Review by Ant.Harrison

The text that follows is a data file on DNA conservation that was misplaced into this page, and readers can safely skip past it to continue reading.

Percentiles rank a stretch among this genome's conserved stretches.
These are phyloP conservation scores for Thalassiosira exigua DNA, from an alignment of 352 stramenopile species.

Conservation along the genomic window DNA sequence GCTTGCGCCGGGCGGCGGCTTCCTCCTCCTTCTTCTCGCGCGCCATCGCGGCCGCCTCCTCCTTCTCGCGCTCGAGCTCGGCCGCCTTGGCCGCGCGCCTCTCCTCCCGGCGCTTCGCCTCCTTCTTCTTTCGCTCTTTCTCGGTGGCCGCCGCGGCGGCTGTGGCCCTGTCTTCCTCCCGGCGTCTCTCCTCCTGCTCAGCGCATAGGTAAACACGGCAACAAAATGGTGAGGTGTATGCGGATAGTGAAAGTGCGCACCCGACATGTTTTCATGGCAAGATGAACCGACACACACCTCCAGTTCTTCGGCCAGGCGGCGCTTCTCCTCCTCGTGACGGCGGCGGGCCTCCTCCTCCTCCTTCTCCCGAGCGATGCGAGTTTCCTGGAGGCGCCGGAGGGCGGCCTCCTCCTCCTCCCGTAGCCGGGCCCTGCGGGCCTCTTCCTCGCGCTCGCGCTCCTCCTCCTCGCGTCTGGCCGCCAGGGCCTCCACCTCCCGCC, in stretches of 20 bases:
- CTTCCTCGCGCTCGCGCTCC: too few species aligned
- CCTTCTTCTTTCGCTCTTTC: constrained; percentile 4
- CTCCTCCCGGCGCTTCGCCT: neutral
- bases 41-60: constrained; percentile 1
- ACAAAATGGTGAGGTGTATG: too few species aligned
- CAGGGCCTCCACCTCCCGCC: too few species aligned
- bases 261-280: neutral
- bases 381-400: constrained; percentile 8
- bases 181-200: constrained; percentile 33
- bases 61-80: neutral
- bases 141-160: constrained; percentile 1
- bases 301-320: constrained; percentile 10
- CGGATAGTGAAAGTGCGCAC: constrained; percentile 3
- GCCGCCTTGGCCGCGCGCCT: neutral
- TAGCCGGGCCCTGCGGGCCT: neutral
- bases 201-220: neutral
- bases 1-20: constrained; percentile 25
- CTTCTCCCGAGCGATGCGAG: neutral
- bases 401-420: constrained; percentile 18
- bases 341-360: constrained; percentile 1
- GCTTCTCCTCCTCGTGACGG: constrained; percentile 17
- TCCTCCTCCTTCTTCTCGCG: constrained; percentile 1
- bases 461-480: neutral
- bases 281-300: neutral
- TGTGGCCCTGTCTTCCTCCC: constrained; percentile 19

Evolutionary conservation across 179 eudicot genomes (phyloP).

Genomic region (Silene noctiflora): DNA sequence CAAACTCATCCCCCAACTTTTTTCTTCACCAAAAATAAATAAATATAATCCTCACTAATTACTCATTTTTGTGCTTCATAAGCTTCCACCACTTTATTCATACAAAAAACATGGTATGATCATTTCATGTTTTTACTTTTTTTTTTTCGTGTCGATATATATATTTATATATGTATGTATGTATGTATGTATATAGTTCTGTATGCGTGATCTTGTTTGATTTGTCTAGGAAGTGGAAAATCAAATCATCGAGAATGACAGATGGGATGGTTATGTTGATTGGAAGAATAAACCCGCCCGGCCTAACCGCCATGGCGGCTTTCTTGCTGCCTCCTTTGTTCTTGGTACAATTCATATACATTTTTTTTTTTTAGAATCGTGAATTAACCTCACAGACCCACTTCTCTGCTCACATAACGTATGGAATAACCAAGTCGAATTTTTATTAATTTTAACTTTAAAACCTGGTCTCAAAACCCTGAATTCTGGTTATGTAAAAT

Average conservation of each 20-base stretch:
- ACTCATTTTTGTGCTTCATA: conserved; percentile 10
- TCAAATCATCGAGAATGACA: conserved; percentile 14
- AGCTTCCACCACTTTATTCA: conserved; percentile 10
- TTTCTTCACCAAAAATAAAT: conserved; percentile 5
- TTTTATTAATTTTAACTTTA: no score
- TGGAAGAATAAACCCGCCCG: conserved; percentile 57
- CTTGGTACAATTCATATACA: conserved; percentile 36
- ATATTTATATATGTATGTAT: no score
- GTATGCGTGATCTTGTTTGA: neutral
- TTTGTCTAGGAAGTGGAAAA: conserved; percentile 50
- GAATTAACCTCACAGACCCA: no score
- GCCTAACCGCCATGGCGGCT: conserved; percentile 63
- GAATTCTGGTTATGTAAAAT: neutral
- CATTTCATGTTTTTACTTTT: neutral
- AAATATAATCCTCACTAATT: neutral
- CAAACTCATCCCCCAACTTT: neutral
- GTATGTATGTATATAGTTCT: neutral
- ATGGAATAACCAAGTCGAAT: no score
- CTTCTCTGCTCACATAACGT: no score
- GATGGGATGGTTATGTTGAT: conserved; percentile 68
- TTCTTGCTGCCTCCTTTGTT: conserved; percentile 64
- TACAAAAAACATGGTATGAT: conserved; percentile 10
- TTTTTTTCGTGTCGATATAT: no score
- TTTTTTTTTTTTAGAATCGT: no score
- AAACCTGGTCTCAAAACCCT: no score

"Heresy" is yet another take on the current obsession with the Tudor period by publishers of popular fiction. S.J. Parris introduces us to Giordano Bruno, former catholic monk and now an itinerant academic who wanders across the universities and courts of Europe. Due to his connections with a member of the English aristocracy he is introduced to Walsingham (Elizabeth's secretary and spy master). For some reason Walsingham takes a shine to Bruno, and it's while visiting Oxford University for apparently academic purposes that he becomes embroiled in a strange case of murder. <br/><br/>Parris is a good stylist and writes dense, detailed text, having clearly given lots of thought to her craft; fine as long as you don't forget that the other element required is 'plot'...well for me it is. Parris seems to forget this, as she relishes the dense and descriptive detail of the various theories regarding Catholicism and Protestantism, with large doses of philosophy and monastic history thrown in for good measure. There were times when I felt as though I'd been severely beaten over the head with all her detailed background knowledge. To me, this simply slowed the story down and was a turn-off. The actual mystery takes second stage to all the descriptive babble, and isn't helped by the sub-plot of Bruno's search for some long-lost manuscript or other; after a while I couldn't bring myself to care. <br/><br/>I finished this book only because I was away on holiday at the time and didn't have easy access to anything else to read. I can't recommend it to others, and suggest that if it's Tudor historical fiction that you're after, stick with C.J. Sansom and Rory Clements. <br/><br/>© Koplowitz 2012 <br/> <br/>